I was watching the news this weekend and there was a segment where a baker was demonstrating how to decorate cakes. At the end of her demonstration, she showed off cupcakes that she had decorated especially for Memorial Day. They were bright red, white and aqua blue. Then, with chipper voice she joyously explained that the cupcake icing design resembled fireworks.
Memorial Day is not a day to hold celebrations, in truth, it is a yearly national funeral for our military dead. It is a day of remembrance….of loss…not victory, freedom or national pride. It is the day to think about all of those young men and women whose lives were cut short and whose beautiful bodies were torn, mutilated and so grievousness wounded that they could not survive their injuries. Their trauma and deaths were horrific.
I have been reading the book, “Unbroken”. This book is about World War II soldier Louis Zamperini, an Olympic runner, who spent much of World War II as a Japanese Prisoner of War after his plane was shot down over the Pacific Ocean. The brutality of his war experiences are so vividly described as to, at times, seem to be frankly unbelievable.
I do believe them, because I have had the privilege of knowing many veterans both personally and professionally and their stories were oftentimes very similar to Mr. Zamperini’s.
For instance, take my friend El. Now in his nineties, he is the last man left on this side of the turf from his army unit. I first met El on a World War II Honorflight. I was his caregiver and he was one of my folks.
That day as we chatted together, he mentioned that he had once been a Japanese prisoner of war for four hours. I chuckled and said that nobody was a Japanese prisoner of war for a couple of hours, how did he manage that?
He then told me how this happened. His platoon had been ambushed, all of them were killed outright or wounded. For the next several hours Japanese soldiers walked among those American boys, stabbing them with their bayonets to see if anyone was left alive. Any groan that was heard, was quickly followed by a gun shot. El always says the same thing, “Thank, God, I fell on my stomach and that my eyelids never fluttered.”
Then, there was Sid Schmuckler. What a great name! Sid was quite a guy, at over 90 years of age, he still worked every day and drove himself to his office on Minnesota’s freeways in his station wagon. Sid was a navy man and fought in the Pacific. He was a beach commander.
The night before an invasion was launched, he would go ashore to scout the position and help radio our soldiers ashore. He was a beach commander on Iwo Jima and was in a few other very notable battles.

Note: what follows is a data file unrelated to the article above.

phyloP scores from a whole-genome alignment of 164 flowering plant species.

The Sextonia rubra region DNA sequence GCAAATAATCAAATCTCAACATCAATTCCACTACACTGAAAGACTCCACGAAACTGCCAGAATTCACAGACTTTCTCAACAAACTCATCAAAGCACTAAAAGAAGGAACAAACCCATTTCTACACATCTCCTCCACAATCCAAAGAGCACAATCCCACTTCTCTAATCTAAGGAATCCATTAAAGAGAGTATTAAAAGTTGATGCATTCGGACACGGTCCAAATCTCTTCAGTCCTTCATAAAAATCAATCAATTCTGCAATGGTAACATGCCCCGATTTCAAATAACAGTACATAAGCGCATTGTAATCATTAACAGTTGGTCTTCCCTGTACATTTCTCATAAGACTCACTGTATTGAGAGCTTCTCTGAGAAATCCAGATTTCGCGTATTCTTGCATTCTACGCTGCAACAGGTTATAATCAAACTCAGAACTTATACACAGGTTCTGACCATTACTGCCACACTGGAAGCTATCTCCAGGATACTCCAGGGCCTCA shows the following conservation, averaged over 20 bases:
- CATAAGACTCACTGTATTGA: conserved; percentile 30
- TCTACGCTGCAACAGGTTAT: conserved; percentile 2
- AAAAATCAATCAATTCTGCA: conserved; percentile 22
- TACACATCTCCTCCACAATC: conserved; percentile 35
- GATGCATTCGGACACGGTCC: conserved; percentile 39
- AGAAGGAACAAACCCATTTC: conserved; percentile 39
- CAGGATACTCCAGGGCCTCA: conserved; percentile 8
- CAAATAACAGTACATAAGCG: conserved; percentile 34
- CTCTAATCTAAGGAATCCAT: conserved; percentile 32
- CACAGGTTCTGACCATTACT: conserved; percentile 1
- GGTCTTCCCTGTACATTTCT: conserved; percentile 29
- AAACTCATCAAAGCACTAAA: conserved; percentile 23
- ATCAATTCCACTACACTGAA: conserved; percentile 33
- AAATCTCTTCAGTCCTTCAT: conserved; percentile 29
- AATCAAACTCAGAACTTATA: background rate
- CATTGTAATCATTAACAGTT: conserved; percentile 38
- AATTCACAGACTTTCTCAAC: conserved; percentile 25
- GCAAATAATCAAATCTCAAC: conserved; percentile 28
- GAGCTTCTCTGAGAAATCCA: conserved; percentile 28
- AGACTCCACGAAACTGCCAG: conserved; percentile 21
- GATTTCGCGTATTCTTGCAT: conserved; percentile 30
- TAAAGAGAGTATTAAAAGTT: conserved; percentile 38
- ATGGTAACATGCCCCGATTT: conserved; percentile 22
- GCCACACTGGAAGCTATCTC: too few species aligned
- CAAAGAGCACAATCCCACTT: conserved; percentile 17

Sid could tell me about boys, who were just his age, that he had seen blown to bits just as matter of fact as if he was describing restaurant menu. He did have this sad chuckle about the ironies of war that he had witnessed.
He once told me about this chaplain that was walking right down the beach on Iwo Jima as it was being heavily shelled and under constant fire by the enemy. From behind their fortified breastworks, he and the soldiers with him screamed at the chaplain to get down! The chaplain, as calm as if he was taking a Sunday stroll, just kept walking down that bomb pocked beach, stopping to check on each wounded, dying or dead soldier in his path.
As they were yelling at the chaplain, the boy next to Sid took a bullet to the head. Still alive, it was immediately determined that his wound was mortal. When the chaplain was much closer to Sid, he was grabbed and thrown behind the breastworks. Sid pointed at the young dying soldier and asked the chaplain, to give the Catholic boy last rites.
The chaplain quickly went about his business. Just as he concluded, the young soldier breathed his last. As he closed the boy’s eyes the chaplain said, “I hope his Catholic mama never learns that a Rabi administered her son’s last rites.” Before anyone could detain him, the chaplain quickly leaped from relative safety of the breastworks and continued his mission of mercy on that beach.
However, there was one war story that brought instant tears to Sid’s eyes. He was back on his ship, the war nearly over, and they were smack dab in the middle of the entire Pacific armada with vast air power protecting the fleet. American air superiority was so complete that even Kamikaze’s were no longer considered much of a threat. He finally felt safe from the enemy.
The ship next to his was a hospital ship. That evening, the deck of the hospital ship was brightly lit as the nurses and doctors operated feverishly to save the lives of wounded soldiers.
Sid was on the deck of his ship watching the hospital ship when one lone blip showed up on his ship’s radar. It was determined that it had to be an American plane….it wasn’t. The Kamikaze pilot targeted the hospital ship. His plane crashed onto the ship’s deck and burst into flames as it skidded across the top of the entire ship. I can still hear the despair in Sid’s voice as he described the horrific scene, “He killed all of the nurses, those girls, those girls, they all died!”
Memorial Day is set aside for us to think about human cost of war and to solemnly remember and honor our nation’s military dead and their families.
It is not about ……cupcakes